Bower has some important books to his credit. He takes a responsible and well-researched interest in the hidden dealings of the rich and powerful. Tiny Rowland, Mohammed Al Fayed and Robert Maxwell have all received the treatment and been carefully scrutinised. His account of Maxwell’s affairs delved into the murky depths, but he also kept a wary eye on the dubious ethics of the business world around the man, and produced an interestingly complex account of Maxwell’s psychology. The investigation of Branson’s business activities is thorough and compelling, but what is missing, for the satisfaction of the reader and perhaps the writer, too, is the slightest indication of complexity or depth of character in its protagonist. Either Bower has missed it, or Branson is that shallow: a rich man who is of no interest at all. That the self-aggrandising prankster who races to court at every opportunity and continually complains of being done down is lacking substance isn’t news, but still it’s disappointing to find that there is nothing more to him than one thought.
It’s evident that Bower doesn’t like his subject – and not unreasonable of him given that the subject is suing him. The smiling golden boy on the cover of Branson’s autobiography is replaced on Bower’s account by a cold-eyed and menacing prince of darkness. The dislike is much more visible in this book than in others Bower has written. Branson is berated for lacking conscience when at 23 he became a millionaire, although ‘wealth troubled many in that socialist era.’ There were also many it did not trouble. Youthful millionaires who started with a more than decent financial base are not often afflicted by bad conscience, one imagines. Those who are prone to it probably didn’t do what had to be done in order to accumulate wealth. It seems almost unreasonable to berate Branson in particular for having the qualities that failed to prevent him from becoming and remaining wealthy. He is accused in the early pages of an untroubled conscience, a ‘lust for fame and fortune’, a preoccupation with earning money, a disdain for authority and intellectuals, an oily ability to treat and charm susceptible journalists, a canny use of offshore trusts, a ruthlessness that allowed him to dump those who were no longer of use to him: all or some of these must be attributes of anyone who makes a great deal of money (and of many besides). Sometimes Bower seems quite disingenuous in his apparent belief that it is possible to make and keep large sums of money while maintaining the personality of a Poor Clare. It is, after all, precisely that fond and fruitless wish in all of us that Branson plays on as he attempts to maintain the fiction that he is Britain’s favourite do-gooding, fun-loving, once hippie, now laddish millionaire.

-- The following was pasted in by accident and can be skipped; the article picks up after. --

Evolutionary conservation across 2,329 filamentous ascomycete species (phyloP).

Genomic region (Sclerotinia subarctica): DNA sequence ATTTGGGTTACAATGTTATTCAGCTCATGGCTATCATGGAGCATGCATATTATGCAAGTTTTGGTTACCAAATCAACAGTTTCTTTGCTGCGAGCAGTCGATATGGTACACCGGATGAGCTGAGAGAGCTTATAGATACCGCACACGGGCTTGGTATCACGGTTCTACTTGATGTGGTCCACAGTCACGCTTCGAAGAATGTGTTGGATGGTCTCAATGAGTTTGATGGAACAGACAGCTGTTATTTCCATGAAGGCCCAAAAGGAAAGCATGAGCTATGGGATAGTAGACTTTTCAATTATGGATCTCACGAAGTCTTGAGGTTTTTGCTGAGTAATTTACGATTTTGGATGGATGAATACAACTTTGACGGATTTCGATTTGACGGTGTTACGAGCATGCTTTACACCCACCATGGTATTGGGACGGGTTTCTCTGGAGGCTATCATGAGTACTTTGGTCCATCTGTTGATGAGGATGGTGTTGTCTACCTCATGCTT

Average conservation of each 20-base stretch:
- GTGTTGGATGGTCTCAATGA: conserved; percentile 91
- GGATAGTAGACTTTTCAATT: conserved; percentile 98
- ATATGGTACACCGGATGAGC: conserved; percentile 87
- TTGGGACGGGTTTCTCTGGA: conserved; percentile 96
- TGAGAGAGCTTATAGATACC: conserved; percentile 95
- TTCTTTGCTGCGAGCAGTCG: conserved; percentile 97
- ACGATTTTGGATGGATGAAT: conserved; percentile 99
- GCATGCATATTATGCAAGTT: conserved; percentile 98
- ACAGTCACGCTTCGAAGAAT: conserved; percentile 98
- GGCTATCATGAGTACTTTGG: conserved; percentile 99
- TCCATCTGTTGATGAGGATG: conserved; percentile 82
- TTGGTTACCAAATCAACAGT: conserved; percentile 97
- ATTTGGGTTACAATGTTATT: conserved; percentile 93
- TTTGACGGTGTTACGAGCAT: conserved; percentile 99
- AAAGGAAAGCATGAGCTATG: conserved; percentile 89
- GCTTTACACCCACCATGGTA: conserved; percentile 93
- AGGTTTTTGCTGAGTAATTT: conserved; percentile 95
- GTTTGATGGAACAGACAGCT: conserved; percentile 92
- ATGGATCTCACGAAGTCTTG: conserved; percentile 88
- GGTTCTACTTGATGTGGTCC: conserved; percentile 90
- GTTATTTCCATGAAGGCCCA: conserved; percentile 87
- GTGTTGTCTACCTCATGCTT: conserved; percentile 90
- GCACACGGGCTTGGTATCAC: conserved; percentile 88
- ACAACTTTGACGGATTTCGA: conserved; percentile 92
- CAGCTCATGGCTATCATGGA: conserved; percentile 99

He is, of course, a millionaire. The unexpectedly colossal sales of Mike Oldfield’s dreary Tubular Bells saw to that in 1973. The money was salted away in offshore family trusts which have ensured Branson’s own wealth no matter how dire the difficulty his companies might be in. Even at the time only the very gullible imagined he would be using the money to improve the lot of the poor. He’s always been a guy on the make, a capitalist with a talent for PR and camouflage. Before the record shops, he started Student magazine. There is a photograph in his autobiography of the front line of the 1968 Grosvenor Square demonstration – Branson marching alongside Tariq Ali. According to Bower, Branson simply attached himself to the student leaders, who were quite oblivious of his presence, but the press accepted his claim to be in the forefront of the revolution and Vogue featured him as a representative of Britain’s student rebellion, when he actually represented that other side of the Sixties, the rise of the go-getting individualist.
Branson is, if you like, an emotional con artist. But I find myself ambivalent about Tom Bower’s expressions of outrage, just as when I watch or hear one of those programmes that pursue those who prey on gullible consumers. I feel a kind of guilty sympathy with the hounded wrong-doer. What do you expect? They were only doing their job, making money by making promises. Why are you asking them why they did it? Why not ask why people believed them? Why not ask why they were so stupid as to deceive people illegally when it is so easy to do it in a completely legal fashion and be acclaimed for it?